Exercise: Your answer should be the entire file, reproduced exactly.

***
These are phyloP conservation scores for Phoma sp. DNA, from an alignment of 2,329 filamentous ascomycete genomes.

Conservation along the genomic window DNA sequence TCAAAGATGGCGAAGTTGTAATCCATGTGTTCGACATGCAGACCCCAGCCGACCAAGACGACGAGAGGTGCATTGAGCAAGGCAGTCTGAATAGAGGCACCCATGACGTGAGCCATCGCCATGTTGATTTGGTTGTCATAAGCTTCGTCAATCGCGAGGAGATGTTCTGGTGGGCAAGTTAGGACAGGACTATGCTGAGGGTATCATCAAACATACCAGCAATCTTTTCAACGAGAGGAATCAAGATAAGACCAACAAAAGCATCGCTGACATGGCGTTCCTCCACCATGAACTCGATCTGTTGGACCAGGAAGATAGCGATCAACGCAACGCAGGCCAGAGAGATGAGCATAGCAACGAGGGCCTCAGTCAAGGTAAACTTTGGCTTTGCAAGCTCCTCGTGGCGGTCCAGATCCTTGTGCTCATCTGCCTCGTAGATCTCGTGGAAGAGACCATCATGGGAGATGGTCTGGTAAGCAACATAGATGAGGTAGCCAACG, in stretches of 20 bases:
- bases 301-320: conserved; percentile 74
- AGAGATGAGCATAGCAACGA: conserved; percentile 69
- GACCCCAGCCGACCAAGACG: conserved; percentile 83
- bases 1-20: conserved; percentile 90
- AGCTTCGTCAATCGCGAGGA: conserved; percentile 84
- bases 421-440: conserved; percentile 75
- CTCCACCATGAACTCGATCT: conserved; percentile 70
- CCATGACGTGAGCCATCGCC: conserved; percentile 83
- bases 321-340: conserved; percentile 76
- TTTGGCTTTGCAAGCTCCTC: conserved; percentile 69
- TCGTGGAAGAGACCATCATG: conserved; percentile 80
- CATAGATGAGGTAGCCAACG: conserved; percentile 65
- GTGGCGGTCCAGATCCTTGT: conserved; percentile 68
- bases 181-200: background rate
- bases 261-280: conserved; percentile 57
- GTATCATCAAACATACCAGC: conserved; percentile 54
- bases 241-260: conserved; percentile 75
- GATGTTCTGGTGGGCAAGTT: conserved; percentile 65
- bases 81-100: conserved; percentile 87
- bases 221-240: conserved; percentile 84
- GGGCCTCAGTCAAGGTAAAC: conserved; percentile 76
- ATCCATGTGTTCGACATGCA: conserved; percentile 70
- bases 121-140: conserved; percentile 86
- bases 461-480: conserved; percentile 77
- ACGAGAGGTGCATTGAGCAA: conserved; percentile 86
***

These are phyloP conservation scores for Phoma sp. DNA, from an alignment of 2,329 filamentous ascomycete genomes.

Conservation along the genomic window DNA sequence TCAAAGATGGCGAAGTTGTAATCCATGTGTTCGACATGCAGACCCCAGCCGACCAAGACGACGAGAGGTGCATTGAGCAAGGCAGTCTGAATAGAGGCACCCATGACGTGAGCCATCGCCATGTTGATTTGGTTGTCATAAGCTTCGTCAATCGCGAGGAGATGTTCTGGTGGGCAAGTTAGGACAGGACTATGCTGAGGGTATCATCAAACATACCAGCAATCTTTTCAACGAGAGGAATCAAGATAAGACCAACAAAAGCATCGCTGACATGGCGTTCCTCCACCATGAACTCGATCTGTTGGACCAGGAAGATAGCGATCAACGCAACGCAGGCCAGAGAGATGAGCATAGCAACGAGGGCCTCAGTCAAGGTAAACTTTGGCTTTGCAAGCTCCTCGTGGCGGTCCAGATCCTTGTGCTCATCTGCCTCGTAGATCTCGTGGAAGAGACCATCATGGGAGATGGTCTGGTAAGCAACATAGATGAGGTAGCCAACG, in stretches of 20 bases:
- bases 301-320: conserved; percentile 74
- AGAGATGAGCATAGCAACGA: conserved; percentile 69
- GACCCCAGCCGACCAAGACG: conserved; percentile 83
- bases 1-20: conserved; percentile 90
- AGCTTCGTCAATCGCGAGGA: conserved; percentile 84
- bases 421-440: conserved; percentile 75
- CTCCACCATGAACTCGATCT: conserved; percentile 70
- CCATGACGTGAGCCATCGCC: conserved; percentile 83
- bases 321-340: conserved; percentile 76
- TTTGGCTTTGCAAGCTCCTC: conserved; percentile 69
- TCGTGGAAGAGACCATCATG: conserved; percentile 80
- CATAGATGAGGTAGCCAACG: conserved; percentile 65
- GTGGCGGTCCAGATCCTTGT: conserved; percentile 68
- bases 181-200: background rate
- bases 261-280: conserved; percentile 57
- GTATCATCAAACATACCAGC: conserved; percentile 54
- bases 241-260: conserved; percentile 75
- GATGTTCTGGTGGGCAAGTT: conserved; percentile 65
- bases 81-100: conserved; percentile 87
- bases 221-240: conserved; percentile 84
- GGGCCTCAGTCAAGGTAAAC: conserved; percentile 76
- ATCCATGTGTTCGACATGCA: conserved; percentile 70
- bases 121-140: conserved; percentile 86
- bases 461-480: conserved; percentile 77
- ACGAGAGGTGCATTGAGCAA: conserved; percentile 86